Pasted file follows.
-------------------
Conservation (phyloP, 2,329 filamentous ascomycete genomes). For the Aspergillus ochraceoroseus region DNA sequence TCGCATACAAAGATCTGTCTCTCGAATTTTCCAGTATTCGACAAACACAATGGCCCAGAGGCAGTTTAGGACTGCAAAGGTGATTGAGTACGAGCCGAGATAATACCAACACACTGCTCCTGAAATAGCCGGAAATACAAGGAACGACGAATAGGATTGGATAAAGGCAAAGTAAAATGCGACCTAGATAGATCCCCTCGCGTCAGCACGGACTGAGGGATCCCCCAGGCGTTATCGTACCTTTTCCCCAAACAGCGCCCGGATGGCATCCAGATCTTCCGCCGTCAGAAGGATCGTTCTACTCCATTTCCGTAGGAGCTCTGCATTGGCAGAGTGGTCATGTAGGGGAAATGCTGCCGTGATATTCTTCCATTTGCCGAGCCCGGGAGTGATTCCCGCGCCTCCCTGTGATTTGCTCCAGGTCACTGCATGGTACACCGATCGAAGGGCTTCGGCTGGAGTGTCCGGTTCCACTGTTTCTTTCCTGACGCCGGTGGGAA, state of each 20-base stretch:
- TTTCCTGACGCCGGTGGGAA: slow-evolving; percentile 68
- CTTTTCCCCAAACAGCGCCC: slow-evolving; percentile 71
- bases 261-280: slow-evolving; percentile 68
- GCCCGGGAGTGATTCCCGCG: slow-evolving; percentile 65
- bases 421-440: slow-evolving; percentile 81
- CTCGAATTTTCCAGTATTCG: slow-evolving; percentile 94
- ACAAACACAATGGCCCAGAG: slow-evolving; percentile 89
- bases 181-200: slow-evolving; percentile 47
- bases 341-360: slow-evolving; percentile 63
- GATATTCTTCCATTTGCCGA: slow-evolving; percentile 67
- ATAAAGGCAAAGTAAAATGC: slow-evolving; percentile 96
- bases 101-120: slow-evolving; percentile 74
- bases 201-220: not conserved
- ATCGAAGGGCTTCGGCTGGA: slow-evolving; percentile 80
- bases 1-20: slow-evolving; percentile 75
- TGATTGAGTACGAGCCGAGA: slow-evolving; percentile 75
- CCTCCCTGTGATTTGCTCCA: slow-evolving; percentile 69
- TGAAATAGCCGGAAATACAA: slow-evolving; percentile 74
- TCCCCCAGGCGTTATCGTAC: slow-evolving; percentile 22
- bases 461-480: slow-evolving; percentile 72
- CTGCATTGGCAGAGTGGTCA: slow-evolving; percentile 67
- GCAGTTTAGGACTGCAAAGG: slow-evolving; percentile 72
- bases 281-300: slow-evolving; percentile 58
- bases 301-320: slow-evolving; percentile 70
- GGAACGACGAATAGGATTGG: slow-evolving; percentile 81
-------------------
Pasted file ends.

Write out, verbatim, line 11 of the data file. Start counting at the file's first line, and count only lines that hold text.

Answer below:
- GATATTCTTCCATTTGCCGA: slow-evolving; percentile 67